Cultivating Community, 8

To wrap up this conversation about community creation and cultivation, I want to back up from the hands-on how-to aspects, and revisit the philosophical, theological underpinning of it all. I mentioned before that as image-bearers of the Triune God, we were created for community. Did we really cover what that means, though? What does community mean? Adam needed a helper, so God provided Eve. Does that mean they only needed one another? God told them to multiply and to fill the earth. Does that mean that they just needed to procreate and then send their children off to all the far corners of the globe? (Can I just giggle at that idiom, too, please? Corners of a globe? We know the earth isn’t flat and doesn’t have corners, y’all…)

I mentioned concentric circles moving out from immediate family to extended family to close brethren/friends to more formal communities like a church family or school or co op affiliation and then the community in which you live… but there are other communities too. What about a place of employment? How about a particular ministry at your church? And then there are kids’ sports teams and orchestra connections and… and… and!

I mentioned the fact that I did not actually seek out being the community builder for a conference or a co op — and yet, here I am! I told the stories of how God opened my eyes to the need, gave my heart a desire, and then ended up tossing it into my own lap when I least expected it, and called me to be the one who orchestrates it.

How do all of these things coexist and coincide together? How did I know that I was supposed to say YES to those things? I certainly can’t say yes to everything! (Just ask my husband: he is good at reminding me that I can not add more good things to my plate simply because they are good things.)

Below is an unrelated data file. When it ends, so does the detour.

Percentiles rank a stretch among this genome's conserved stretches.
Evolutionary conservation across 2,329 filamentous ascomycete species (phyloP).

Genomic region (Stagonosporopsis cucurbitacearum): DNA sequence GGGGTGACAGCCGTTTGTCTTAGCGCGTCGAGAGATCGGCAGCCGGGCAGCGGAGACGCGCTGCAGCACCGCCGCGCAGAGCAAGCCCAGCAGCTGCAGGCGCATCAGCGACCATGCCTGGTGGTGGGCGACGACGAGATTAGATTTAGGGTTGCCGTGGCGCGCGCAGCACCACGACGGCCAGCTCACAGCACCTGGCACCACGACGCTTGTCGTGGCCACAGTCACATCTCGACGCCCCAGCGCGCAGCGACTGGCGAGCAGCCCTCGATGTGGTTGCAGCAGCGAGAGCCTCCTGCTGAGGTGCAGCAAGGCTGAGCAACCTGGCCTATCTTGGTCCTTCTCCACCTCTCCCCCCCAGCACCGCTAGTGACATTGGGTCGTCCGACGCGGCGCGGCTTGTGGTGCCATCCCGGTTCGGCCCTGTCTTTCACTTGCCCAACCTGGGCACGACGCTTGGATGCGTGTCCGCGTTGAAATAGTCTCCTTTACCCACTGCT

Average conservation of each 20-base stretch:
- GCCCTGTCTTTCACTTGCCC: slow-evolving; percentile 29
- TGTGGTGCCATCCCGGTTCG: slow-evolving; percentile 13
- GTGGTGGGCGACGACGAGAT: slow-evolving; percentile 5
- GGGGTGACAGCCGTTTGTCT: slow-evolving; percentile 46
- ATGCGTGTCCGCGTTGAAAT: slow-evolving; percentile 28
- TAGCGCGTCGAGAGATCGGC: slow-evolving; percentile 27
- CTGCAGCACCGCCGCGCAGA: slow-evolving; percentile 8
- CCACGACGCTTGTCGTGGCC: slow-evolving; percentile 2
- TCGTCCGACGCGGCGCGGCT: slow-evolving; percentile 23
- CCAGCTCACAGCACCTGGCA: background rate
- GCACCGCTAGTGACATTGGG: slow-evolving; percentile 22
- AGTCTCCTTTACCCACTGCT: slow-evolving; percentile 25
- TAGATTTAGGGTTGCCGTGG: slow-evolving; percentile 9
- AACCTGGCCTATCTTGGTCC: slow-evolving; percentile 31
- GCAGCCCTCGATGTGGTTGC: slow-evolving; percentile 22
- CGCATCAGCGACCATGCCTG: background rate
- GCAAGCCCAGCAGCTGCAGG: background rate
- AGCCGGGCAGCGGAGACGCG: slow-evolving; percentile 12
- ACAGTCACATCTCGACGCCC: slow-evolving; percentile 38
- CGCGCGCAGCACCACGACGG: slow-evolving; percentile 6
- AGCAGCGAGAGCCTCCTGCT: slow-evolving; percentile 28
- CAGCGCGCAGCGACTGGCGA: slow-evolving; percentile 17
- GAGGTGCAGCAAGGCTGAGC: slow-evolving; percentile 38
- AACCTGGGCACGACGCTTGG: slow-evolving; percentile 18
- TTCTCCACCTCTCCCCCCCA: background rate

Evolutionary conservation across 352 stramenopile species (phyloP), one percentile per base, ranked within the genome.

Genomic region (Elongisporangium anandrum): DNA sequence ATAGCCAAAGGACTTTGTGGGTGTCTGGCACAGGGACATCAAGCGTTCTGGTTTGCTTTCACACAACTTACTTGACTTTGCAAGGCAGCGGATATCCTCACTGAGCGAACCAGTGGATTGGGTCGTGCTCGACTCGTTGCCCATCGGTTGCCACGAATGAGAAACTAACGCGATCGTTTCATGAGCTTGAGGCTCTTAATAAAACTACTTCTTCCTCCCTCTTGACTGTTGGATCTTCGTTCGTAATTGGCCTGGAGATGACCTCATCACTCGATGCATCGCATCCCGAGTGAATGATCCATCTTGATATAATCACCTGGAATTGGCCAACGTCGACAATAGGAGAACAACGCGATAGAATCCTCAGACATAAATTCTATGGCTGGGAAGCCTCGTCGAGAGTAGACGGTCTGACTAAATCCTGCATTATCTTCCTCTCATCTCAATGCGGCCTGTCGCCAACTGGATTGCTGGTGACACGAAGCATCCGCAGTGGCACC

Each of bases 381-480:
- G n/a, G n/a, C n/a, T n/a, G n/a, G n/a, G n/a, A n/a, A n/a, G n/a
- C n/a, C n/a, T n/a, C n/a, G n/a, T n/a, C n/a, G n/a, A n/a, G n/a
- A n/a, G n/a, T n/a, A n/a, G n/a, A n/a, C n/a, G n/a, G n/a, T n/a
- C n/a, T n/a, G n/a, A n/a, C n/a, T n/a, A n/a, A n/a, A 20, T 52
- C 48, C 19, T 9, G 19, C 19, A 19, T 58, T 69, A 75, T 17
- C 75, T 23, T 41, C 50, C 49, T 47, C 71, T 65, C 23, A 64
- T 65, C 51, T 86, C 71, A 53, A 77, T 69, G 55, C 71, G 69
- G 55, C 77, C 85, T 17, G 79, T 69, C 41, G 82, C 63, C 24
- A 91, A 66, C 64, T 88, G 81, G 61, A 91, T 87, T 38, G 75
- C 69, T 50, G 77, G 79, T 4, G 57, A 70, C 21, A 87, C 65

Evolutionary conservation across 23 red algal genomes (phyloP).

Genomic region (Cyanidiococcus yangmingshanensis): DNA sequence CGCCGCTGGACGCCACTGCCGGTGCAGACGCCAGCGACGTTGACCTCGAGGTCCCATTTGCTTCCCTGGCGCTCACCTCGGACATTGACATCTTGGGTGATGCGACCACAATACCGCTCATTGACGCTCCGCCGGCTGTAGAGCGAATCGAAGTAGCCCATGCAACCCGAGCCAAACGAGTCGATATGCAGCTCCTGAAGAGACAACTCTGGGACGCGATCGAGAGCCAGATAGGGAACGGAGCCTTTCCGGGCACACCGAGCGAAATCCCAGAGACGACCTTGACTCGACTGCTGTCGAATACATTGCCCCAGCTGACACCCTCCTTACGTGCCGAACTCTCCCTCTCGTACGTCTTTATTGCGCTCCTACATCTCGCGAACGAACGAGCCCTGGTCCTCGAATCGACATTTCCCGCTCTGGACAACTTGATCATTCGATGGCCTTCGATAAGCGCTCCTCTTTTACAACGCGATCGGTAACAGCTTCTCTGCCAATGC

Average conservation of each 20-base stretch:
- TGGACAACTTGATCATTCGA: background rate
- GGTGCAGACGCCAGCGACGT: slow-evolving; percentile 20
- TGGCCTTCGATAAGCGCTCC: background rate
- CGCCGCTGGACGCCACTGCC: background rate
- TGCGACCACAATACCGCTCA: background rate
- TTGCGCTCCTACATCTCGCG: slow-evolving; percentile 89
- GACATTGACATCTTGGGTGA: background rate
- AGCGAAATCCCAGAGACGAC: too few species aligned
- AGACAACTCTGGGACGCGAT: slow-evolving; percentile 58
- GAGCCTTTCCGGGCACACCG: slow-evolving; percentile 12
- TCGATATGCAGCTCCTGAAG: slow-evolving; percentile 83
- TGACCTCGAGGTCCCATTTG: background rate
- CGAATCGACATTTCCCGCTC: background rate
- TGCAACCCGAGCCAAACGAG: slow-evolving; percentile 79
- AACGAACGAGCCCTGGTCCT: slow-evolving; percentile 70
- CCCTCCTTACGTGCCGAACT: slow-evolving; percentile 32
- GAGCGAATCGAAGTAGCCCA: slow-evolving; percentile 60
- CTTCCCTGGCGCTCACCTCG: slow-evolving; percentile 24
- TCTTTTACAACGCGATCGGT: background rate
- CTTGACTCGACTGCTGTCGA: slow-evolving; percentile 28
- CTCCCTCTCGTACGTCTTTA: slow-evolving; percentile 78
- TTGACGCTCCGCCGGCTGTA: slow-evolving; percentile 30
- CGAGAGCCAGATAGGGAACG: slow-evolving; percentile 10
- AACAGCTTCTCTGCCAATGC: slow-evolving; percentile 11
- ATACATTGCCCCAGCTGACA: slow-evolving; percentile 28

What is actually required of you? You as an individual. With a particular set of giftings, a particular frame, a particular family, a particular life. What does God require of you? Check out Micah 6:8 for the most amazingly basic yet broad answer to that question. And then read Romans 12, which describes marks of a Christian in a bit more detail which can really get the creative juices flowing. And one of those things we are exhorted by Paul to do is to practice hospitality. In Hebrews 13, we also find a list of virtues and pursuits which are encouraged for followers of Christ – and you’ll find hospitality listed there as well. So this begs the question: what is hospitality? (And how is hospitality connected to the idea of community building like a conference or co op?)

To be honest, I don’t like the official dictionary definitions for the word hospitality. Words like “providing services” and also “entertainment” pop up, and I think that is only one very small, niche aspect of hospitality. In Hebrews, the word hospitality means to actually “pursue the love of strangers.” Additionally, I have heard some people say that hospitality is just a fancy way of saying “welcome others.”

So as Christians, we are called to welcome others. We are called to pursue the love of strangers. We are called to contribute to the needs of others (Romans 12:13) and consider their interests as more important than our own (Philippians 2:3-4).

But just because there is a need doesn’t mean that you are automatically the one who is called to meet it. I am not going to take the time to unpack that or defend it by philosophy from my underlying convictions. But I would be remiss if I did not at least make that statement. Another point which I feel the need to simply mention in passing is that if you start something, it doesn’t necessarily follow that you will continue it. I went into my first year hosting the Paideia Northwest conference hoping that it would be an annual thing, but being willing for it to end up being a one-time event. I am going into the fifth annual conference with no particular desire to call it quits any time soon. But if the Lord leads me to step away, I hope to have the humility and discerning wisdom to follow Him. Either to let it go altogether or to pass it along to someone else who felt the call to carry it on next. I hope that I would have that same attitude in relation to my co op or any other place where I minister.